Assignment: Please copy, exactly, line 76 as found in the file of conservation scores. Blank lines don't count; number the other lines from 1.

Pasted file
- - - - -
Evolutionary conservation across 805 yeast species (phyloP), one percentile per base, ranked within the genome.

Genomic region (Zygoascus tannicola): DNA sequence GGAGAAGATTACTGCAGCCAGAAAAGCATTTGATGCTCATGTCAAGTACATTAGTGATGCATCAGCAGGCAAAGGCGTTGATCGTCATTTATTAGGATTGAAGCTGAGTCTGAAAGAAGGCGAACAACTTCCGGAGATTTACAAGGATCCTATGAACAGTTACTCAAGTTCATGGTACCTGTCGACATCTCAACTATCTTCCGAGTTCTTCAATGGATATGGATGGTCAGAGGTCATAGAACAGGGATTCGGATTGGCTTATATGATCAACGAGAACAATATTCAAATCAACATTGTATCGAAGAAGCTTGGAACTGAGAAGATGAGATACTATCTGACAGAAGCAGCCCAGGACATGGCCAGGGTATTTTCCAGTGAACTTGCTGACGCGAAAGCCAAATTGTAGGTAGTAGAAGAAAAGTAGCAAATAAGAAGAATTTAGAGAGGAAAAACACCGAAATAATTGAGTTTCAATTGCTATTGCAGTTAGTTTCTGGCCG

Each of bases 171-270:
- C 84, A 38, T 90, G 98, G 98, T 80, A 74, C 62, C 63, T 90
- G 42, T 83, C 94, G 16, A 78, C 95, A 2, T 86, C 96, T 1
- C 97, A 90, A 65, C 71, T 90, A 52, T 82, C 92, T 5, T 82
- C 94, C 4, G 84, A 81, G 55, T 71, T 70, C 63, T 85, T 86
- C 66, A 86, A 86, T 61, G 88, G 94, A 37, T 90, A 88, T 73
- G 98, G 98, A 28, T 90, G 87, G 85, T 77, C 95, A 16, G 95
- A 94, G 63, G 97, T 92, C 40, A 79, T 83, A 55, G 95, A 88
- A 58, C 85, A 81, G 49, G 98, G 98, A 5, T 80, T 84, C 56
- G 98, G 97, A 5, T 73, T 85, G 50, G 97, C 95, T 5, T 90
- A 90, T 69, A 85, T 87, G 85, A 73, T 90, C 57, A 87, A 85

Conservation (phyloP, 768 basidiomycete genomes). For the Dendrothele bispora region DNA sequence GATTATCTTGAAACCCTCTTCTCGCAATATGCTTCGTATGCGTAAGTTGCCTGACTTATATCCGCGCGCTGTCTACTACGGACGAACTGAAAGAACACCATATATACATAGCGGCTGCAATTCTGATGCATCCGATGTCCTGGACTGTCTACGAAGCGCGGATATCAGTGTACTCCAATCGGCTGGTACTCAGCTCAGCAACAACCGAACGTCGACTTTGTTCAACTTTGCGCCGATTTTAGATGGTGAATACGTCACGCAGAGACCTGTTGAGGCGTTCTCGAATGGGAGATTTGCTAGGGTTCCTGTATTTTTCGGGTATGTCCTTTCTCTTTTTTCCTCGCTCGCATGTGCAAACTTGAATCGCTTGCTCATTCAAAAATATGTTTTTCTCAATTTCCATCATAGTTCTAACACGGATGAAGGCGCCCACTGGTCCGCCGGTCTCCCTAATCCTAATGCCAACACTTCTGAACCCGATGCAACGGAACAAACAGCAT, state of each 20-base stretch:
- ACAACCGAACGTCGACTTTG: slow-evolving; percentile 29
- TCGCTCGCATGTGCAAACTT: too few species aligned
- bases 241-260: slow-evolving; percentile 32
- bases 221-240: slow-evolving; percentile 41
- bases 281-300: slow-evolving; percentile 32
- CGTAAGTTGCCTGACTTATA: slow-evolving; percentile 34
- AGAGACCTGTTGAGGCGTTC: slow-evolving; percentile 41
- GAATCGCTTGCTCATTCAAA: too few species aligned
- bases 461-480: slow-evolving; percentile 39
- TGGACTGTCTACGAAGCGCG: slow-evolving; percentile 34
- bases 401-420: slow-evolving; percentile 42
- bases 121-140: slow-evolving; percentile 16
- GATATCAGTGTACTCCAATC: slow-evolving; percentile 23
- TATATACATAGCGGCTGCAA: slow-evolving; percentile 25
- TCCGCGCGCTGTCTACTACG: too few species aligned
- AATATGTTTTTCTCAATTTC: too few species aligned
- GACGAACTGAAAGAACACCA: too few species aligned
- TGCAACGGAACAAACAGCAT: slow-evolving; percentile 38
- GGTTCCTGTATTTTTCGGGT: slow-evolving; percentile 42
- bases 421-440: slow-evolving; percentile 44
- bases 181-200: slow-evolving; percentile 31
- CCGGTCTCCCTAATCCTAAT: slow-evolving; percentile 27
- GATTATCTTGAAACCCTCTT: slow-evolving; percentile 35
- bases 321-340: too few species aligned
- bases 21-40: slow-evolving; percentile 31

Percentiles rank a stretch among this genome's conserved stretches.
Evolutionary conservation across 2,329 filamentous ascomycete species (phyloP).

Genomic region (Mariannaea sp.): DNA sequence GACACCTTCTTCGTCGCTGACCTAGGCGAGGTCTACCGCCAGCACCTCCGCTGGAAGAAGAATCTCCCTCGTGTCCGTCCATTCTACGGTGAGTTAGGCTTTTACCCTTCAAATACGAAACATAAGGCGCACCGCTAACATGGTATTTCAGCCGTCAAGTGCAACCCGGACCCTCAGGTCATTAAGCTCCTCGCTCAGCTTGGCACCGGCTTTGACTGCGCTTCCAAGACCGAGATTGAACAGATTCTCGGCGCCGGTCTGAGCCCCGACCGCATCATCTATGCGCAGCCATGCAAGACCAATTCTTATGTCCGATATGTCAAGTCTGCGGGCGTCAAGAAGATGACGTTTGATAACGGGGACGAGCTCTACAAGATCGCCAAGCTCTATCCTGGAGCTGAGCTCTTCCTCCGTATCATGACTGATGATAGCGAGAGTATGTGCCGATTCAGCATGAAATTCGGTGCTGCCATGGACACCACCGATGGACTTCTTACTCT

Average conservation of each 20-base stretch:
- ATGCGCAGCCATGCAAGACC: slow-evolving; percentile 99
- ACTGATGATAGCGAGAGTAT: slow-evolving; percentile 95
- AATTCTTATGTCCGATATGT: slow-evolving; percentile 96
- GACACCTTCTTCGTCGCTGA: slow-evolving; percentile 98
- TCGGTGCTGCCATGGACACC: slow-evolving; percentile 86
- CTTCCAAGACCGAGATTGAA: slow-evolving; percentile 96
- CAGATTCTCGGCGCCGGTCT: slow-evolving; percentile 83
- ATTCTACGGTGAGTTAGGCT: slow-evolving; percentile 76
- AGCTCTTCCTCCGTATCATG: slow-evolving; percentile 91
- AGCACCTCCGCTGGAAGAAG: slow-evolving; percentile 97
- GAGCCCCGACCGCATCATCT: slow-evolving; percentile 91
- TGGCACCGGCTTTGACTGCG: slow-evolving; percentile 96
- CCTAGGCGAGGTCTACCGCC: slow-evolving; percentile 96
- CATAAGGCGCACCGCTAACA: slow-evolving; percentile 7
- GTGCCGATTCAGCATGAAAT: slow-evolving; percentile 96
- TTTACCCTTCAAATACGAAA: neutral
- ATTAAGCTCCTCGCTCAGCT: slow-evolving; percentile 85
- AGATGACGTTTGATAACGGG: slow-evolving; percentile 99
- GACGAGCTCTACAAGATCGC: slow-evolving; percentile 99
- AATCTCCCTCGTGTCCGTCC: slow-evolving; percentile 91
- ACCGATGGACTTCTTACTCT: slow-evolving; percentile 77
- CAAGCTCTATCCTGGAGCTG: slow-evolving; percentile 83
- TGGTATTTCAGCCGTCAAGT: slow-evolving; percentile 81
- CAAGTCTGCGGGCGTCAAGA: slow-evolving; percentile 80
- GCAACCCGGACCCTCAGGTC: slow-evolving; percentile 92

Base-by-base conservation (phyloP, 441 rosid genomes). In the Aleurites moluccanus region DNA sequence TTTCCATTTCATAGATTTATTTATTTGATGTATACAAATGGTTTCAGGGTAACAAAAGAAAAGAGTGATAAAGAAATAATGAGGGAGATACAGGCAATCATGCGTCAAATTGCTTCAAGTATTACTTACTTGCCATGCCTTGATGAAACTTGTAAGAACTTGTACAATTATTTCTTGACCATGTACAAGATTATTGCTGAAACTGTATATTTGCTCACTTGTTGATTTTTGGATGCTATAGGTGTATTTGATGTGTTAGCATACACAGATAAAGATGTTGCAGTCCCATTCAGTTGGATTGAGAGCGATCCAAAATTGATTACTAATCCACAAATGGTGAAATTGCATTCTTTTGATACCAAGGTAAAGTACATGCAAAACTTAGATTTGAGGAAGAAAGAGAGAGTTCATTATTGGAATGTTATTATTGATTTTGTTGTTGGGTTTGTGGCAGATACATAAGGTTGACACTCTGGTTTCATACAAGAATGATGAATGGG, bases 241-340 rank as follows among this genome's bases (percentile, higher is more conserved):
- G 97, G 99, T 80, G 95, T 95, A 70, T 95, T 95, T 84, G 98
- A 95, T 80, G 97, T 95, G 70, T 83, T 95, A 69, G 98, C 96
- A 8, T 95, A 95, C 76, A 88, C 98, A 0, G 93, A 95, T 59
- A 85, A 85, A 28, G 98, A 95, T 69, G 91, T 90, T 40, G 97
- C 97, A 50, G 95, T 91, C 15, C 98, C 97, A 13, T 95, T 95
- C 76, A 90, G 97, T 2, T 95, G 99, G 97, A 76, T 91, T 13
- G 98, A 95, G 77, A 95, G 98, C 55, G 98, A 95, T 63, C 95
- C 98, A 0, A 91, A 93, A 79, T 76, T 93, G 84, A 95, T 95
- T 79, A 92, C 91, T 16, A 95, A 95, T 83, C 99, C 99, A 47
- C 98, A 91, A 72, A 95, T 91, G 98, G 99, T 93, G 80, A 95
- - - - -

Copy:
- G 98, A 95, G 77, A 95, G 98, C 55, G 98, A 95, T 63, C 95